HSBC steps up current account war with 8% savings rate

HSBC will up the stakes in the UK consumer banking war today, offering new and existing current account customers the chance to open a savings account paying 8 per cent interest for the first year.

The deal comes just days after Lloyds TSB made its own play to take a bigger bite of the UK current account market, announcing it was offering customers a £50 handout if they opened an account with them.

Meanwhile, Halifax will launch a cash-back current account this week - the first to pay customers cash back on all purchases they make on their debit card. Typically, cash-back deals have been available only on credit cards.

Most of the new deals come with a number of terms and conditions, however. Customers must have a monthly net salary of £1,000 to qualify for the Halifax account. Meanwhile, the savings rate offered by HSBC will be more than 1 per cent better than the leading market rate.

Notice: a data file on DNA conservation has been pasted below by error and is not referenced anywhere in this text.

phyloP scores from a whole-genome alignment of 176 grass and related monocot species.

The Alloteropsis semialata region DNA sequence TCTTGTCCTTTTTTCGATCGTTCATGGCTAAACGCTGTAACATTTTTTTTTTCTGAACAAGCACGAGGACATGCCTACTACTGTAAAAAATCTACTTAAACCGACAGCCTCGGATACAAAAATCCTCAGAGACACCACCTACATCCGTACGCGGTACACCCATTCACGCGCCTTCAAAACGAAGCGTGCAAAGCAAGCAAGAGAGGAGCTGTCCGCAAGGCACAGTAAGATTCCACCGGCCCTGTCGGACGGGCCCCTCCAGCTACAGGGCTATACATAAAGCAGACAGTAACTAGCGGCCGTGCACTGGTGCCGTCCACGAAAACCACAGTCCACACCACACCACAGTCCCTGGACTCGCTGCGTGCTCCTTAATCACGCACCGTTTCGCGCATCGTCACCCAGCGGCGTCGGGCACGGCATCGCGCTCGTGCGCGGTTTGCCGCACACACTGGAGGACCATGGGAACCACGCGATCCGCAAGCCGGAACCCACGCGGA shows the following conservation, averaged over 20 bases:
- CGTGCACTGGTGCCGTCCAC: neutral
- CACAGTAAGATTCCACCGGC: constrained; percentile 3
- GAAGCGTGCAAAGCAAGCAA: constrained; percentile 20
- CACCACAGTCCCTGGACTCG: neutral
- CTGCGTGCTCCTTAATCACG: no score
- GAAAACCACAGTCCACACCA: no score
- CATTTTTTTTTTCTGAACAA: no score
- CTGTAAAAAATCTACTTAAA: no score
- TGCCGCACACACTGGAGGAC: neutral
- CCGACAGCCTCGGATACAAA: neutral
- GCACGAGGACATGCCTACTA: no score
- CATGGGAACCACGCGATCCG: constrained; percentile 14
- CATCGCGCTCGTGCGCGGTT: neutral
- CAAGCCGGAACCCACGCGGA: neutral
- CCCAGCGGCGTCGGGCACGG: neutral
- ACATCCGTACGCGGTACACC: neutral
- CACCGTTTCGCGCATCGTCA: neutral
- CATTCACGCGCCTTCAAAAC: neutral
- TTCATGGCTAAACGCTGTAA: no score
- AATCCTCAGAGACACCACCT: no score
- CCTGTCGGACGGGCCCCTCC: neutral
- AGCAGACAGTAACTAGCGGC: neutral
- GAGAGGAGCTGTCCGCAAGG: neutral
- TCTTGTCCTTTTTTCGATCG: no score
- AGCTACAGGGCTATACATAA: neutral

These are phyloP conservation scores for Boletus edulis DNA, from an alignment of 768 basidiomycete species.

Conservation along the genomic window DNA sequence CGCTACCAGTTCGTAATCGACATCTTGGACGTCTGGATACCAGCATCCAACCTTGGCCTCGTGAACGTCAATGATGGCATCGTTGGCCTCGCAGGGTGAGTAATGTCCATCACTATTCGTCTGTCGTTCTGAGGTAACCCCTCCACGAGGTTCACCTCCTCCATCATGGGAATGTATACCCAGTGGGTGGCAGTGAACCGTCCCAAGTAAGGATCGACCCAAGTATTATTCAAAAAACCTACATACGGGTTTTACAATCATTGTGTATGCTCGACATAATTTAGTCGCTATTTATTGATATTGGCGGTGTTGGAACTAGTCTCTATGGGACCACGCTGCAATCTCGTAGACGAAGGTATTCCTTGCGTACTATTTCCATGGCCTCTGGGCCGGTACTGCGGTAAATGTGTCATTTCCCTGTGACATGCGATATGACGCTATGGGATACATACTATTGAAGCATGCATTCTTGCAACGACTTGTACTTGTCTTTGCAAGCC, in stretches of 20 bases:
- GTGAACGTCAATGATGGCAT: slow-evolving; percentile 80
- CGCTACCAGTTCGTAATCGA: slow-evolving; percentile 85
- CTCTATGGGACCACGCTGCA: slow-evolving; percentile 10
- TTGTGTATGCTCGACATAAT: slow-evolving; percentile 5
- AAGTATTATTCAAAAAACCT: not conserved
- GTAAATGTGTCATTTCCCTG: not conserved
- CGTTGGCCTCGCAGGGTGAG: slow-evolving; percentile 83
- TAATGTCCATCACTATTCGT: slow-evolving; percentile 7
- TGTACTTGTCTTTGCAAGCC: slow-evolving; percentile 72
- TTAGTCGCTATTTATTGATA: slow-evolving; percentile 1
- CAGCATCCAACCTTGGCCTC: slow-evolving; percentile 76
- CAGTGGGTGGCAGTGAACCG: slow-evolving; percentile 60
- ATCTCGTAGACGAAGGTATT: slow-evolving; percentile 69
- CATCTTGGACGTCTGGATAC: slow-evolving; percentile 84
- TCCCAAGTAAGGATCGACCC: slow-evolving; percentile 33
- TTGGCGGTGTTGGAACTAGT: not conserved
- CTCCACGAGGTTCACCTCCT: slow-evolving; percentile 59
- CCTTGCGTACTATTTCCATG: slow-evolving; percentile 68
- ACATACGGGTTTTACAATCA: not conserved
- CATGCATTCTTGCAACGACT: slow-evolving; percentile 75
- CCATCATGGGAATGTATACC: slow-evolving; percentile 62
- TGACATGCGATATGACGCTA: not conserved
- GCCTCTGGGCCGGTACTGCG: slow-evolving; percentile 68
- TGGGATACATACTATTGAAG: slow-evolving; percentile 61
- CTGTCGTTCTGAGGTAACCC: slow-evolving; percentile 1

Customers must make a monthly payment of between £25 and £250 into their savings account to qualify for the full 8 per cent. They will also not be able to withdraw their money during the year, without losing most of the interest. However, HSBC said contribution holidays can be taken if the "unexpected" happens.

Michael Geoghegan, the chief executive, said: "HSBC's new regular saver aims to help consumers rediscover sensible long-term savings habits, as well as reward anyone who banks with us with the best value going."

He added: "With the majority of savers spending their spare cash on luxury items, our 8 per cent rate aims to be a much-needed incentive to kick-start their regular savings habit."

Moneyfacts, the financial research publication, warned consumers to be wary of short-term offers. "Customers should not be lured into short-term deals without checking out what other options are available," Andrew Hagger, a spokesperson for the group, said. "They need to consider their own financial requirements; for example, are they looking for a high rate of interest on their current account or a low rate for their overdraft needs?"